Arrowhead Report: More on Kansas City’s offseason
LAS VEGAS RAIDERS
Key additions: Davante Adams, WR (FA); Chandler Jones, DE (FA); Anthony Averett, CB (FA); Brandon Bolden, WR (FA); Mack Hollins, WR (FA); Zamir White, RB (draft); Neil Farrell Jr., DL (draft); Matthew Butler, DL (draft)
Key losses: Yannick Ngakoue, DE (trade); Nick Kwiatkoski, LB (released); Cory Littleton, LB (released); Carl Nassib, DL (released)
Offseason grade: A. The Raiders added the best offensive and defensive free agents to a 10-win team that was the fifth seed in the AFC playoffs. The Raiders upgraded their coaching staff with Josh McDaniels and the addition of GM Dave Ziegler has the Raiders working in the same direction. With the key additions of several free agents, the Raiders are poised to make a legitimate run at the AFC West title.
Biggest question: The Raiders would like to add an additional offensive lineman, defensive back and perhaps even a linebacker. Any addition would have to make sense in terms of the long-term financially, as well as to the chemistry in the locker room.
Fantasy fact: The Raiders made a huge move to acquire Adams, who scored more than 320 fantasy points in each of his last three full seasons in Green Bay. In the last 20 years, no Raiders wideouts have scored more than 259.1 fantasy points in a single season. That was Hunter Renfrow, who hit that mark just last season. Bad news for Adams? — Fabiano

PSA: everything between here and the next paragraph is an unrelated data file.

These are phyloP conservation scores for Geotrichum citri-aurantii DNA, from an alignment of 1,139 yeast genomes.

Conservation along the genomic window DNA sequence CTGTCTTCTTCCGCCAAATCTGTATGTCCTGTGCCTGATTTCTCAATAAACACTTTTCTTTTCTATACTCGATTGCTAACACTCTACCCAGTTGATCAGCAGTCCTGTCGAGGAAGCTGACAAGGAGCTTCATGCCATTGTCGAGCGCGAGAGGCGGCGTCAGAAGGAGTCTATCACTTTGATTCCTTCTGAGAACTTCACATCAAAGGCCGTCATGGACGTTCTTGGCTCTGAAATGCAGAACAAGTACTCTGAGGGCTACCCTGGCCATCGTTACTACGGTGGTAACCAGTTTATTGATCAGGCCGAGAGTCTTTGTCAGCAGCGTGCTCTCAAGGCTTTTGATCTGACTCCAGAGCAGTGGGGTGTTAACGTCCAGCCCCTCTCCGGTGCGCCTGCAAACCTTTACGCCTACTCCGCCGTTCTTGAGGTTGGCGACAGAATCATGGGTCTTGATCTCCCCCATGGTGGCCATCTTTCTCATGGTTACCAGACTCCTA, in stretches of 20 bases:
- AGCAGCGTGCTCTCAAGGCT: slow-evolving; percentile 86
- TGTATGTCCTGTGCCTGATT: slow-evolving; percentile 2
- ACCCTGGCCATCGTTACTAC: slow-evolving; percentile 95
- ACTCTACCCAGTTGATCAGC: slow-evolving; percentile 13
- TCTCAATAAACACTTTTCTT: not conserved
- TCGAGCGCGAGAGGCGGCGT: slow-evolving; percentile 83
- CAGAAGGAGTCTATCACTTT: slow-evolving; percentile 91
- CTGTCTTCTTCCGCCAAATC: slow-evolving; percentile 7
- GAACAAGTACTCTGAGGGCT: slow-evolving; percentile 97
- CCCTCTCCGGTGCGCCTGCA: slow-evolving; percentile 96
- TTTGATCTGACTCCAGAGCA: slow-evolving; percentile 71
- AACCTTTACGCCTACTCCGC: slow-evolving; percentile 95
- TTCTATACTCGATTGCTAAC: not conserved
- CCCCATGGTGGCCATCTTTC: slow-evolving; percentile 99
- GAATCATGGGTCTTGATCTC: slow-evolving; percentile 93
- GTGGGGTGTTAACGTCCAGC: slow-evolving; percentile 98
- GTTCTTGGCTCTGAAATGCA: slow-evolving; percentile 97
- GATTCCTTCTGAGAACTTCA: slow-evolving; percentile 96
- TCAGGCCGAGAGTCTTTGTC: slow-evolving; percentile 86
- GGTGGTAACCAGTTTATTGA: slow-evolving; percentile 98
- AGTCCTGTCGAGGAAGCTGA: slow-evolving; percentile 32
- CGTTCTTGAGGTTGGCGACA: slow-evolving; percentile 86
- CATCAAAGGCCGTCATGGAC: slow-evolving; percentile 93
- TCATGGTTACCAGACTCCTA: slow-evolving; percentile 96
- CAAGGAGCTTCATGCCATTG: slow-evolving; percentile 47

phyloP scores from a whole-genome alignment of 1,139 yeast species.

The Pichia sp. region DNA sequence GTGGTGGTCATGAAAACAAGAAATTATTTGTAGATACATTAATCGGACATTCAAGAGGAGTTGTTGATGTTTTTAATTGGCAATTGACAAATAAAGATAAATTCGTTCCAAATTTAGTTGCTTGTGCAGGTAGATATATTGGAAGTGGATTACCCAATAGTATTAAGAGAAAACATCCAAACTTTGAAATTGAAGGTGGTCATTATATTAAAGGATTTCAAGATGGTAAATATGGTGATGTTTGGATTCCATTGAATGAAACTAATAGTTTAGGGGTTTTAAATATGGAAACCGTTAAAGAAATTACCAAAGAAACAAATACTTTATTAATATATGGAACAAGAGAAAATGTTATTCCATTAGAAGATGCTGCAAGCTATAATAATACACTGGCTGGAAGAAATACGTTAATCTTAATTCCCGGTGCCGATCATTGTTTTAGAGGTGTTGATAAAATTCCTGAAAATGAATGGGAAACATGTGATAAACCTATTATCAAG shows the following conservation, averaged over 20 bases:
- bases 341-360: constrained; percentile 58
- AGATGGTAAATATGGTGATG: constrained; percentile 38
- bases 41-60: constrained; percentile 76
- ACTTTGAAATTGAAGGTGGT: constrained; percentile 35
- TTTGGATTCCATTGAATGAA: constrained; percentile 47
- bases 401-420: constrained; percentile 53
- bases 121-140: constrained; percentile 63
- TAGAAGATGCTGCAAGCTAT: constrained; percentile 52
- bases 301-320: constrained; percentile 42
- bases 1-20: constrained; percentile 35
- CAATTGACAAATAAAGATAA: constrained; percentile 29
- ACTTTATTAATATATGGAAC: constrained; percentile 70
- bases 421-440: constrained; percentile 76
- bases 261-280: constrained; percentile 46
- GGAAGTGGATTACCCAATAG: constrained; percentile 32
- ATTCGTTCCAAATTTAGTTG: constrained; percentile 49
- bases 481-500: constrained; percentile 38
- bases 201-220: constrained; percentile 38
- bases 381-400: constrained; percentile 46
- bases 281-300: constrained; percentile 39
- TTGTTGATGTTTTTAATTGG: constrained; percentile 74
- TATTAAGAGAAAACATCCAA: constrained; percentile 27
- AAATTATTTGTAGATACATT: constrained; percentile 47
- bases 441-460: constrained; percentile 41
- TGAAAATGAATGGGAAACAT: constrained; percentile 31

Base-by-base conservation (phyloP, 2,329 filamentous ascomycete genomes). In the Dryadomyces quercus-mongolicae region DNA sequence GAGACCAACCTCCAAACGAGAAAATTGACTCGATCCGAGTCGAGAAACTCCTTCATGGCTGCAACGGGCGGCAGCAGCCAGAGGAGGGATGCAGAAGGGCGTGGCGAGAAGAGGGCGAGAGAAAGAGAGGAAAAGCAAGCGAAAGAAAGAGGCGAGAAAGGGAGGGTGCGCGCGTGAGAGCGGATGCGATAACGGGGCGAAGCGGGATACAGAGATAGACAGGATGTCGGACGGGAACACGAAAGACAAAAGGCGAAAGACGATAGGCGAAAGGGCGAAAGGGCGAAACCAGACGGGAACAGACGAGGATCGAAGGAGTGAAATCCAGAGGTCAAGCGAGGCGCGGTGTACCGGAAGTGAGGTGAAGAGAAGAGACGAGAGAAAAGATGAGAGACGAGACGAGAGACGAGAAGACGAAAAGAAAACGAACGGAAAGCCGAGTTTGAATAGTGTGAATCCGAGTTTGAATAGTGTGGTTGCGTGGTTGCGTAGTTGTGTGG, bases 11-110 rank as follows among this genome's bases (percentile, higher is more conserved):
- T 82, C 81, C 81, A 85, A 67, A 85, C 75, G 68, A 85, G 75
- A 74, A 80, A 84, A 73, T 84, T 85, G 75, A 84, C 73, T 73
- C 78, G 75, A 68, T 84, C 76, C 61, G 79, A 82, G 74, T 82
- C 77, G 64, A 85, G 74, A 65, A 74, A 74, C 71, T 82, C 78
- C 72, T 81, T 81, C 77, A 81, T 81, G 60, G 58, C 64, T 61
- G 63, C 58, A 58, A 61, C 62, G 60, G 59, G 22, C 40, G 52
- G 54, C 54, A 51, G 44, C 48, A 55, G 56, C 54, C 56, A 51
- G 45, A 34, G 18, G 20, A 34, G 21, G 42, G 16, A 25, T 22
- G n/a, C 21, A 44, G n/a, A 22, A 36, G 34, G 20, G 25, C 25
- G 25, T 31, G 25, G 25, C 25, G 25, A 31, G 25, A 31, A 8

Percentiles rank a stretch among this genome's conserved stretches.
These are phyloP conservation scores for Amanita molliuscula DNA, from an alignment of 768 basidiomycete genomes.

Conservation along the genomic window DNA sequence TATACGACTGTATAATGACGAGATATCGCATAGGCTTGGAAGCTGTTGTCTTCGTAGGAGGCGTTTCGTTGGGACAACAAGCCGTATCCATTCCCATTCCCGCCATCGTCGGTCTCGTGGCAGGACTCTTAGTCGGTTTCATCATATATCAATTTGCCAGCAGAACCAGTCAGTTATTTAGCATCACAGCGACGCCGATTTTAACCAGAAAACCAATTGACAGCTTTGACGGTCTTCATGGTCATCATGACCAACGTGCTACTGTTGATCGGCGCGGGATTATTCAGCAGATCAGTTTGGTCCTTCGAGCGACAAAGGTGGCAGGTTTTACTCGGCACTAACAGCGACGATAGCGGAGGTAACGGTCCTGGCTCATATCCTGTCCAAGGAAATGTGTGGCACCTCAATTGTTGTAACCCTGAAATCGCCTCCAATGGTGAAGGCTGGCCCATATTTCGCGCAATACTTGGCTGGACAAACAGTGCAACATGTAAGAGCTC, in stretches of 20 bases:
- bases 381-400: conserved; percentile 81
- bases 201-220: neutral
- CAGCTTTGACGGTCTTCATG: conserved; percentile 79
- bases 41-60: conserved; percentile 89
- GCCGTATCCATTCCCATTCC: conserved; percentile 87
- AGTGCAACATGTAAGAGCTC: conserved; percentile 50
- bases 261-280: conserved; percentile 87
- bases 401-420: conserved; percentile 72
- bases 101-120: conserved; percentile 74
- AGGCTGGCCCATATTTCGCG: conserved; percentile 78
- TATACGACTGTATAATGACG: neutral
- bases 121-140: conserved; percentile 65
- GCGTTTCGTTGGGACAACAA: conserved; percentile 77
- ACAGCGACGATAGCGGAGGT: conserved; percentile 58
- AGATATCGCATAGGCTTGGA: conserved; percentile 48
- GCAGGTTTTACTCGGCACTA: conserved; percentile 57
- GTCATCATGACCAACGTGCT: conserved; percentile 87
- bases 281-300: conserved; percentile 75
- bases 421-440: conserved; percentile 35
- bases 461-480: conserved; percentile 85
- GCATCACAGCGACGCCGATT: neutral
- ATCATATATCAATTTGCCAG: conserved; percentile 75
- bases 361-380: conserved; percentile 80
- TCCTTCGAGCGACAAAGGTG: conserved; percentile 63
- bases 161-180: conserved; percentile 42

LOS ANGELES CHARGERS
Key additions: Khalil Mack, OLB (trade); J.C. Jackson, CB (FA); Kyle Van Noy, LB (FA); Bryce Callahan, CB (FA); Sebastian Joseph-Day, DL (FA); Austin Johnson, DL (FA); Gerald Everett, TE (FA); Zion Johnson, OG (draft)
Key losses: Kyzir White, LB (FA); Uchenna Nwosu, OLB (FA); Justin Jones, DL (FA); Jared Cook, TE (FA); Kyler Fackrell, OLB (FA); Stephen Anderson, TE (FA); Bryan Bulaga, OT (released)
Offseason grade: A. The Chargers acquired Khalil Mack in early March, and they kept their foot on the throttle throughout free agency, landing the top defender on the market in Jackson. The Chargers added a multitude of defenders that enter the Chargers’ building with previous experience of playing in coach Brandon Staley’s scheme, which should offer a rather smooth transition. They also filled a hole at right guard by selecting Zion Johnson, arguably the best interior offensive lineman in the draft, with their first-round pick. It’s been about as good of an offseason on paper as the Chargers could have envisioned when things got rolling four months ago.